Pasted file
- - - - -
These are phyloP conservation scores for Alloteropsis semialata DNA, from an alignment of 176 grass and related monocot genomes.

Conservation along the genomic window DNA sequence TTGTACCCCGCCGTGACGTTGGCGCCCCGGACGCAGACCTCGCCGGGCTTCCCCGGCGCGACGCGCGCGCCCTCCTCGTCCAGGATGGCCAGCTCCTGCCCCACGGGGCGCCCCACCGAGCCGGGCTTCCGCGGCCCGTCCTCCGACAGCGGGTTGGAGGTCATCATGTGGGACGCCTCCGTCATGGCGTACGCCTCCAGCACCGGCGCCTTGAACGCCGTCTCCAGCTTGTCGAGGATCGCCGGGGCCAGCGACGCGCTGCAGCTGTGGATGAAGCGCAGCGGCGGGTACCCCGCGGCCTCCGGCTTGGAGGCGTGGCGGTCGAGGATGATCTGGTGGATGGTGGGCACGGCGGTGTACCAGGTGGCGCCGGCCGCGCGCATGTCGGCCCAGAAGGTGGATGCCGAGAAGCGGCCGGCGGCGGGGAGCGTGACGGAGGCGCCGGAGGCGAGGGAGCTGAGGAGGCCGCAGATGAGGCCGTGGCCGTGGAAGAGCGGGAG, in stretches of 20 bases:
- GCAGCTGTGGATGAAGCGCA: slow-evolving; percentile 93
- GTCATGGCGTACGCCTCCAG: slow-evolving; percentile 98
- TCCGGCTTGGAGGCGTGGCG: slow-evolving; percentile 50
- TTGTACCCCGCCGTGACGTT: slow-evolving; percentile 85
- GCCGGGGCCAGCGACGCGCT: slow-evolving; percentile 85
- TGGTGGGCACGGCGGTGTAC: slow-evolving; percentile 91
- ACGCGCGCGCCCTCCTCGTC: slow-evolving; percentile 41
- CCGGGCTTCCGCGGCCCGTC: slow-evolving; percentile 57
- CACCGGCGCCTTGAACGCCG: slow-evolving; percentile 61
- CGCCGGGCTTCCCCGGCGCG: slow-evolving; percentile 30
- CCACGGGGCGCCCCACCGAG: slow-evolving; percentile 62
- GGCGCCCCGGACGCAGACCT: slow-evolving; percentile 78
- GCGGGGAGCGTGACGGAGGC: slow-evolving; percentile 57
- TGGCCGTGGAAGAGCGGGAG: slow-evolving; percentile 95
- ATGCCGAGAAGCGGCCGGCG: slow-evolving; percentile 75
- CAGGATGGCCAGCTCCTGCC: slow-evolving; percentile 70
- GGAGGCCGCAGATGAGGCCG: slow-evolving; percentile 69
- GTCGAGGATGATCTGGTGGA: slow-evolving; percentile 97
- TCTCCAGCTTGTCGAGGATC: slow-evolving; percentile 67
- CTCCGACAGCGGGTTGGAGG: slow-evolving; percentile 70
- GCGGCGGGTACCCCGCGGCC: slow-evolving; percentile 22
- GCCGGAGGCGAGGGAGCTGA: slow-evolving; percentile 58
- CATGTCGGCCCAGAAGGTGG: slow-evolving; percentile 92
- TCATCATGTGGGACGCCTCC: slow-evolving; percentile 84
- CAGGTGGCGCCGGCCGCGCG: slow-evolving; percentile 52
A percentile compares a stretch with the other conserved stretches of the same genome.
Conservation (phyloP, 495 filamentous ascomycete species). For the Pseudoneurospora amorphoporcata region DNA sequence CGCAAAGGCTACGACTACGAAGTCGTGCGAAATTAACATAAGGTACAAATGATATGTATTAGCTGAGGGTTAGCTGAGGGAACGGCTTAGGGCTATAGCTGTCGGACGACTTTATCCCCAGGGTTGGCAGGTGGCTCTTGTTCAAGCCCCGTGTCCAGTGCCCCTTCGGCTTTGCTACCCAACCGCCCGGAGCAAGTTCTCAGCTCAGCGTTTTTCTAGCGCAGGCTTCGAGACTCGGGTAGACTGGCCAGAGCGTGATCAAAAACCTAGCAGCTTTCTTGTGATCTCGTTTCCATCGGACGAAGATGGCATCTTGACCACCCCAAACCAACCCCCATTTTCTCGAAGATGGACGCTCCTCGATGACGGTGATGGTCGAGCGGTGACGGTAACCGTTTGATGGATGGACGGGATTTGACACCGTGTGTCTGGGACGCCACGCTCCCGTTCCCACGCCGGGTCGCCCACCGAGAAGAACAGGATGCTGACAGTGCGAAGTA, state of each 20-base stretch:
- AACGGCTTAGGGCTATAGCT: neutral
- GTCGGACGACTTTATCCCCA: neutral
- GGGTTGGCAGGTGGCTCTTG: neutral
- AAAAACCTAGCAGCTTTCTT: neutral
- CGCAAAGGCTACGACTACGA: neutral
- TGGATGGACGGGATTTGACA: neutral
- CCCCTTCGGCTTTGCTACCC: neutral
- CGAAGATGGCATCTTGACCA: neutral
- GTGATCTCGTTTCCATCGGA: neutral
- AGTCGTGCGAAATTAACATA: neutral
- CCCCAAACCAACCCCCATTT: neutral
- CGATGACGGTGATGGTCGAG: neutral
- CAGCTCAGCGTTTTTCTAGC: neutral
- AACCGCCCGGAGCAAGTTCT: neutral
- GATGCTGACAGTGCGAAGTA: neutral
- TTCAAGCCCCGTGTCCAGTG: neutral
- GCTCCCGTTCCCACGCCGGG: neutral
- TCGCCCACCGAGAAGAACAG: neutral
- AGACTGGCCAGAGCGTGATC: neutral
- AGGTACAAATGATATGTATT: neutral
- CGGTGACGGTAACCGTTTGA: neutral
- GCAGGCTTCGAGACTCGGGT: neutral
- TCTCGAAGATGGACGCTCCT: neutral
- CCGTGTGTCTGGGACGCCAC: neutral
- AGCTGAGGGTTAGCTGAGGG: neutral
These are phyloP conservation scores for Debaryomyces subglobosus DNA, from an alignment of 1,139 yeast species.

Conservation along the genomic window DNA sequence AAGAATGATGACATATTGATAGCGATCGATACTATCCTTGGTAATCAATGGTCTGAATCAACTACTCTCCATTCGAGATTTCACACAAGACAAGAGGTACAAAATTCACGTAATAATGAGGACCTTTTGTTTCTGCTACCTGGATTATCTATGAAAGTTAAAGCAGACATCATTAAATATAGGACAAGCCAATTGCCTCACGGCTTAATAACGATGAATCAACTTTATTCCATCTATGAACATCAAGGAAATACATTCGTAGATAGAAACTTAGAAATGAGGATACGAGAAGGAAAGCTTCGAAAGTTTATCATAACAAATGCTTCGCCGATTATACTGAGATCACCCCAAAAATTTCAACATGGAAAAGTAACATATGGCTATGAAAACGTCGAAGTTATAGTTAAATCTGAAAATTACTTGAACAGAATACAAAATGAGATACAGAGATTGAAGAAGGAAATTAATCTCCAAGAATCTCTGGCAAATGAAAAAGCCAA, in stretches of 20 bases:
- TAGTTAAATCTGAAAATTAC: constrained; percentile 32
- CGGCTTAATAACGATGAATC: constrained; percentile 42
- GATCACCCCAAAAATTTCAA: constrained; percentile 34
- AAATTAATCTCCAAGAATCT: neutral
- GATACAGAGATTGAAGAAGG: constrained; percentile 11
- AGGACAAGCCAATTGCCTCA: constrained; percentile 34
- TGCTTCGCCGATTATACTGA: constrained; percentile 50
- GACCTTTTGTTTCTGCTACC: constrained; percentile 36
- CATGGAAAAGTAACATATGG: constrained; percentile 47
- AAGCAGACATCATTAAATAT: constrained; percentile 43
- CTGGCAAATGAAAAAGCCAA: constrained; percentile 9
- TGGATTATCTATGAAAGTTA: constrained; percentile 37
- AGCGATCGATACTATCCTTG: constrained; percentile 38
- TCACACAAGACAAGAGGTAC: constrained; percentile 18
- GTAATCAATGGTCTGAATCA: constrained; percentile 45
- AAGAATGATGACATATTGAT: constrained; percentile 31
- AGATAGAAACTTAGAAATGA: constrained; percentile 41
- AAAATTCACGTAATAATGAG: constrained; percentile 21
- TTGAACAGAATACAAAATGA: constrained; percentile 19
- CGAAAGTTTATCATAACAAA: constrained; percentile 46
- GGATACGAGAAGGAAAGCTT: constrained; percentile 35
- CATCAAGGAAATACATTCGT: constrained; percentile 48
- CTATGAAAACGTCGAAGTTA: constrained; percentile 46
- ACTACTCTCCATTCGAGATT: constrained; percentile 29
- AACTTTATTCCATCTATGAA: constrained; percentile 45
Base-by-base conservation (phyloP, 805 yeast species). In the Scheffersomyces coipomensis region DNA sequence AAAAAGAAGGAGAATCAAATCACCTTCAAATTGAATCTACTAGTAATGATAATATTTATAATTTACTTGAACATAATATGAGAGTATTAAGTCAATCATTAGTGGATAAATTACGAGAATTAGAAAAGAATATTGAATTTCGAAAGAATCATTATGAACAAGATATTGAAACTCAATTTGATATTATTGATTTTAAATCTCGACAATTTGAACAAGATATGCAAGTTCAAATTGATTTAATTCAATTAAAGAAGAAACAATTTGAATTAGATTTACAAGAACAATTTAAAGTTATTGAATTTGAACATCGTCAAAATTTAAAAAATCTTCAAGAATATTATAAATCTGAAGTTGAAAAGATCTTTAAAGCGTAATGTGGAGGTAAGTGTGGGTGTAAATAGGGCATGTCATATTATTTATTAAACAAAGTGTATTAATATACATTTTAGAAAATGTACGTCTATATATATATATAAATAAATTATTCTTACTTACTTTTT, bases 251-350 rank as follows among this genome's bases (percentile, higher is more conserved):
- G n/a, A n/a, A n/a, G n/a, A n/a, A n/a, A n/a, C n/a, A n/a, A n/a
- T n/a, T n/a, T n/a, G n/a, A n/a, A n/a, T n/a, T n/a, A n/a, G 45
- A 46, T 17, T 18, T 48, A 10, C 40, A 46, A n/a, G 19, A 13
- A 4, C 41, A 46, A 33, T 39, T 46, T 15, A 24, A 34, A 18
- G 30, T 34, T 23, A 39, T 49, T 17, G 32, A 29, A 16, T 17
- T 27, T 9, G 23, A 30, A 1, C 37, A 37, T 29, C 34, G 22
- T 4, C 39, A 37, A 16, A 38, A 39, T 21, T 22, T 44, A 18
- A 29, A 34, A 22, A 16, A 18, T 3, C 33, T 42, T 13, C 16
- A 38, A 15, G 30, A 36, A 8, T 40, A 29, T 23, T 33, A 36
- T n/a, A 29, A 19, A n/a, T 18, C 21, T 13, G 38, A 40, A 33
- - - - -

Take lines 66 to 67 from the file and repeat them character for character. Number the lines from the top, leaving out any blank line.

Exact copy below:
- AAGCAGACATCATTAAATAT: constrained; percentile 43
- CTGGCAAATGAAAAAGCCAA: constrained; percentile 9